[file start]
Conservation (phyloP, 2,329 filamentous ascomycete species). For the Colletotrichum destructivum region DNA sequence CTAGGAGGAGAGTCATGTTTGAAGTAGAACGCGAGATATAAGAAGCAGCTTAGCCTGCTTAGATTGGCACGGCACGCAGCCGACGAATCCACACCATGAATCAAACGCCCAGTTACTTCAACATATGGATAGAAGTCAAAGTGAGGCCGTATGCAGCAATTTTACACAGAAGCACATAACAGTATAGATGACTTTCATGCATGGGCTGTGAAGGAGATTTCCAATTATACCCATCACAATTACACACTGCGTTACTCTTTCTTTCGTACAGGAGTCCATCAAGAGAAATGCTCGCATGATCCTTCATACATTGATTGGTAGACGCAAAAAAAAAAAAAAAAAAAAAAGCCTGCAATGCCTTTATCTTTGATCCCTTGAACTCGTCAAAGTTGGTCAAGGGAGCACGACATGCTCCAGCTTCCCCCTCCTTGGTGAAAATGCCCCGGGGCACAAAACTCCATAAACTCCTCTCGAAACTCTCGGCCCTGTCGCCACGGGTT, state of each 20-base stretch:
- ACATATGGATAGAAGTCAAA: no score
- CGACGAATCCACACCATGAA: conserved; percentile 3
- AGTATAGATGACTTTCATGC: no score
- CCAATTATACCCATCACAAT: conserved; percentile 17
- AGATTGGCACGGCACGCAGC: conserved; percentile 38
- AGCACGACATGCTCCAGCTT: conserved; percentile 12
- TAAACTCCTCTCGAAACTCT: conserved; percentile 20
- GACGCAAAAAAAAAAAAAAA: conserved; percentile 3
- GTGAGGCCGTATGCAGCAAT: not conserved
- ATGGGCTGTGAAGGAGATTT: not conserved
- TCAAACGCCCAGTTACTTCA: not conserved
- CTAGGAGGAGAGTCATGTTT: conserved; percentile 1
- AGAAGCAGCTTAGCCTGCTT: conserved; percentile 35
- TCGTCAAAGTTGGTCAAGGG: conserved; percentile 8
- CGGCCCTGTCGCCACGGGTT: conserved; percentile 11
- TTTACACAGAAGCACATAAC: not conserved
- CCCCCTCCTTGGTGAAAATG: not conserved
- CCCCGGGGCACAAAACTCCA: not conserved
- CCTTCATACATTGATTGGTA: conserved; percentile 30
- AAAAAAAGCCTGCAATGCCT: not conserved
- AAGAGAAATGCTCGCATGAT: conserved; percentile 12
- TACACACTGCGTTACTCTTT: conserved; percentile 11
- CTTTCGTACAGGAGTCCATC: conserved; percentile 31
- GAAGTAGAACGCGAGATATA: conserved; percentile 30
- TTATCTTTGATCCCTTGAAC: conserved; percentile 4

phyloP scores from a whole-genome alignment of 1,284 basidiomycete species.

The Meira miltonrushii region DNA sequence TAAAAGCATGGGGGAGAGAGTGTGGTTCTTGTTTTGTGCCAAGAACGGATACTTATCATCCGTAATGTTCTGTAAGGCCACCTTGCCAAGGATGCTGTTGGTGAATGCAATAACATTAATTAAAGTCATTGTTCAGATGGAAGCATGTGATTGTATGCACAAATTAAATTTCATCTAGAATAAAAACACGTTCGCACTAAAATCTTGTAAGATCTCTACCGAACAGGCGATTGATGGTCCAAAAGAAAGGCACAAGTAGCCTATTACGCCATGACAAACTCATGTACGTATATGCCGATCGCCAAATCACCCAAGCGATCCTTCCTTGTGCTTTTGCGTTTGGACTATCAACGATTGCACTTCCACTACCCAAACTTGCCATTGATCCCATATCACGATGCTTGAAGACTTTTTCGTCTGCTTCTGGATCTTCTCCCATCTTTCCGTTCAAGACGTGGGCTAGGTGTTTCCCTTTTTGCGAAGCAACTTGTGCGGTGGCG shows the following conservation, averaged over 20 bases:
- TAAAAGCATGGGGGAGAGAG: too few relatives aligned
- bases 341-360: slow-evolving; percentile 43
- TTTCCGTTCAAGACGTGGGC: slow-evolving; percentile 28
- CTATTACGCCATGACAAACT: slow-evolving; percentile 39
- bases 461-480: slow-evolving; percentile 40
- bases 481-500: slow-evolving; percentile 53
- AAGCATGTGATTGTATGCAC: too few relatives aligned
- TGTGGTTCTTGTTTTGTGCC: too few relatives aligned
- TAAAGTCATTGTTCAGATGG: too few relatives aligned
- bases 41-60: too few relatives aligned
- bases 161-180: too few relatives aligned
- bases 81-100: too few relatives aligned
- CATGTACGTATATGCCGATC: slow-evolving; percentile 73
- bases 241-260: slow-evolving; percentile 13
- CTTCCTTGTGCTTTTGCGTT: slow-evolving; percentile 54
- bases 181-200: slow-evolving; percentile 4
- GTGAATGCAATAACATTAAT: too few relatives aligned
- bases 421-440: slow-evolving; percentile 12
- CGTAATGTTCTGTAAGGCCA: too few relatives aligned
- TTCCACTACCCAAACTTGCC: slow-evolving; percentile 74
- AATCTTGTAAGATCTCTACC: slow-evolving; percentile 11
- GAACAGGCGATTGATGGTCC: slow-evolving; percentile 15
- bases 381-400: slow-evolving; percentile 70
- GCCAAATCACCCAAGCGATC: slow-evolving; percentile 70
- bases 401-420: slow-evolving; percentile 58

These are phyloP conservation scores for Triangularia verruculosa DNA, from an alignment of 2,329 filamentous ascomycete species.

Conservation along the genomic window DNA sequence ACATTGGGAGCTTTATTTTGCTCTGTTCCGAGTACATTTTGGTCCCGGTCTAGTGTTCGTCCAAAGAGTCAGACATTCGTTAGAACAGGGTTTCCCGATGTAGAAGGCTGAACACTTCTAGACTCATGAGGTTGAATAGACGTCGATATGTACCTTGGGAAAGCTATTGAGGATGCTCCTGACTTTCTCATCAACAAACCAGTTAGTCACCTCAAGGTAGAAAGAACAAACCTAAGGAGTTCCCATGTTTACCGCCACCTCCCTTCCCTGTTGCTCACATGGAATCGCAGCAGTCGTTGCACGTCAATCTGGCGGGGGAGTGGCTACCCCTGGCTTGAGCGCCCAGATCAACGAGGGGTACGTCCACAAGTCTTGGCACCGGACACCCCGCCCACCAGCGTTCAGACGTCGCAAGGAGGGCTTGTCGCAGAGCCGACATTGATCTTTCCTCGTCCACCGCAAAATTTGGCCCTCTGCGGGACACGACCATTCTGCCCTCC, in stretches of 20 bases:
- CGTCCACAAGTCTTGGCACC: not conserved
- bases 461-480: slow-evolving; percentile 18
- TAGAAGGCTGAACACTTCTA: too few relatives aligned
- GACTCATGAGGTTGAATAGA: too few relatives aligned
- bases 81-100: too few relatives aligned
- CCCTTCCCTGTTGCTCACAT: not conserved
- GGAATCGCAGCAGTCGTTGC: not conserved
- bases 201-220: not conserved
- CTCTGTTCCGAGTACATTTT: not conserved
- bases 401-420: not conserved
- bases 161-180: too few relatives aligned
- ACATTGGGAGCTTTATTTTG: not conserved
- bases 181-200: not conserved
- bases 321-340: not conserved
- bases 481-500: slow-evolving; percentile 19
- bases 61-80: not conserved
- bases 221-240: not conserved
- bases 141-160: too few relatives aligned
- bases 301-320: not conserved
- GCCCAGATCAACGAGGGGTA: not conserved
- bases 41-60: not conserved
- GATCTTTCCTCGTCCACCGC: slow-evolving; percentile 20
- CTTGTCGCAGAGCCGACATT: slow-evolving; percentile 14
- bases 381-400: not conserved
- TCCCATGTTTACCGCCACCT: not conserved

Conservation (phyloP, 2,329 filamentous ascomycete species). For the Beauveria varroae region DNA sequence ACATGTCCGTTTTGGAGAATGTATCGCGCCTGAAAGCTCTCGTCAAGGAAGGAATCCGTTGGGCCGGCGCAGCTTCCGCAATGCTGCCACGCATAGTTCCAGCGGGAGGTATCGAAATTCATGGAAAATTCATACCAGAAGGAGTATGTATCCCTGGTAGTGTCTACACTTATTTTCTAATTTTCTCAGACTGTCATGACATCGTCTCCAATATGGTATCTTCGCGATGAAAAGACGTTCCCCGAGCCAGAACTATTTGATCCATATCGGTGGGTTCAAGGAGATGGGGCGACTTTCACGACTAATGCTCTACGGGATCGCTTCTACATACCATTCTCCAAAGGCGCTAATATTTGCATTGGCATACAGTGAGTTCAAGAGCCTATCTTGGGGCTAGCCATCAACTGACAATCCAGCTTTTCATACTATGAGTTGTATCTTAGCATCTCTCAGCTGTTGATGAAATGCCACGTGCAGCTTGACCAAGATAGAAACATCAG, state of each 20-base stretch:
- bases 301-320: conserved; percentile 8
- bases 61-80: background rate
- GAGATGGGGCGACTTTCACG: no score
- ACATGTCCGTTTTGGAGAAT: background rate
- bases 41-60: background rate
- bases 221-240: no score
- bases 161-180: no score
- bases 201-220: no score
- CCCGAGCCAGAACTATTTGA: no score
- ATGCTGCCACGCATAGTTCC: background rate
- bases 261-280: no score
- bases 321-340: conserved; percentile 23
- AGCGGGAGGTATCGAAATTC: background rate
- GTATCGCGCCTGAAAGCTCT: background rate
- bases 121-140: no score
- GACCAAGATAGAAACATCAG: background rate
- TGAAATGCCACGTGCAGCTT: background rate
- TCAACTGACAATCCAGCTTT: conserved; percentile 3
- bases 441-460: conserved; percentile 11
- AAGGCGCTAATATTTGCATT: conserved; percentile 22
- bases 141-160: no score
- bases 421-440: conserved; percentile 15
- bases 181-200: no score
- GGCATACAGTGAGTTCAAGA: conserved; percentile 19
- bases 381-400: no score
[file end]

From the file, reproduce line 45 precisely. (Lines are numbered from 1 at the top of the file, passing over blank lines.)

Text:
- GTGAATGCAATAACATTAAT: too few relatives aligned